• 3 tablespoons safflower, sunflower or expeller-pressed canola oil
  • 1 tablespoon Tajin chile-lime seasoning (OR 2 teaspoons chili powder and 1/2 teaspoon salt)
  • 1 cup fresh or frozen corn kernels
  • 1 bag (9 ounces) thick restaurant-style tortilla chips, about 8 cups
  • 3/4 cup cooked or canned black beans
  • 1 large tomato, halved, seeded, diced
  • 2 cups shredded Chihuahua or Monterey jack cheese or Mexican cheese blend
  • 1 ripe avocado, halved, pitted, diced
  • 1/4 cup chopped fresh cilantro
  • Fresh lime wedges
  • Red or green hot sauce

1. Heat oven to 400 degrees. Separate cauliflower into bite-size florets. Divide between 2 large rimmed baking sheets. Add jalapenos and onion. Sprinkle with oil and stir well. Sprinkle with Tajin or chili powder and salt.
2. Bake, stirring once or twice, 20 minutes. Stir in corn. Bake until cauliflower is tender and golden at the edges, about 10 minutes more.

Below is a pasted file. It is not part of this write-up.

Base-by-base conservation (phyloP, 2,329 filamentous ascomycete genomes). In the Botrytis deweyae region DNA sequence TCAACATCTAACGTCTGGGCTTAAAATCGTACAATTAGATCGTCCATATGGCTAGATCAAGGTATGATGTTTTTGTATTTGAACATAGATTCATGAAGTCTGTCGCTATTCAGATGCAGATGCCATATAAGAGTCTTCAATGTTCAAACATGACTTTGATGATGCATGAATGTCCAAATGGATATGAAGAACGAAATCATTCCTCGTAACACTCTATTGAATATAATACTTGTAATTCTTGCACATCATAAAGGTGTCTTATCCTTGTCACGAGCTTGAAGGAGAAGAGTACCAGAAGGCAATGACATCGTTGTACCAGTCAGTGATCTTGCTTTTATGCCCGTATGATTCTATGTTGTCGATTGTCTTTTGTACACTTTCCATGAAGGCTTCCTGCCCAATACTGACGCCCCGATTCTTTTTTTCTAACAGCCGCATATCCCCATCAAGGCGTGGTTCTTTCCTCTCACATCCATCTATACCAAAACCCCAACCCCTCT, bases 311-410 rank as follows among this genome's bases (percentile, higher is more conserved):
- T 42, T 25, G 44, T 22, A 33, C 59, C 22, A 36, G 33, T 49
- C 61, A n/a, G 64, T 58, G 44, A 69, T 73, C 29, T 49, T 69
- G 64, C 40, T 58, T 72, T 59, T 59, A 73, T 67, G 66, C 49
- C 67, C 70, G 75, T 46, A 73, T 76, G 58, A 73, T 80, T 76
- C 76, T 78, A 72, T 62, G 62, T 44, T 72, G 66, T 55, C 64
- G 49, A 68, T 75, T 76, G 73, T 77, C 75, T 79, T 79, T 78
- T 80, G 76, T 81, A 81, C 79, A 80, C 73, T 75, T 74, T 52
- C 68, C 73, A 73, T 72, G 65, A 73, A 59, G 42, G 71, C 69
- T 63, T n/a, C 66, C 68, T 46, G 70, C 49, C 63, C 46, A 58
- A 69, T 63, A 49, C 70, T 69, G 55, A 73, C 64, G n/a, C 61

3. Scoop the cooked vegetables onto a plate. Scatter the tortilla chips over the baking sheets. Sprinkle the cooked vegetables over the chips. Over everything, evenly sprinkle the black beans and tomato, and then the cheese.

4. Bake until chips are hot and golden at the edges and cheese melted, about 10 minutes. Sprinkle with avocado and cilantro. Serve with the lime wedges, hot sauce and plenty of napkins.

Nutrition information per serving: 832 calories, 54 g fat, 15 g saturated fat, 59 mg cholesterol, 70 g carbohydrates, 8 g sugar, 23 g protein, 1,023 mg sodium, 14 g fiber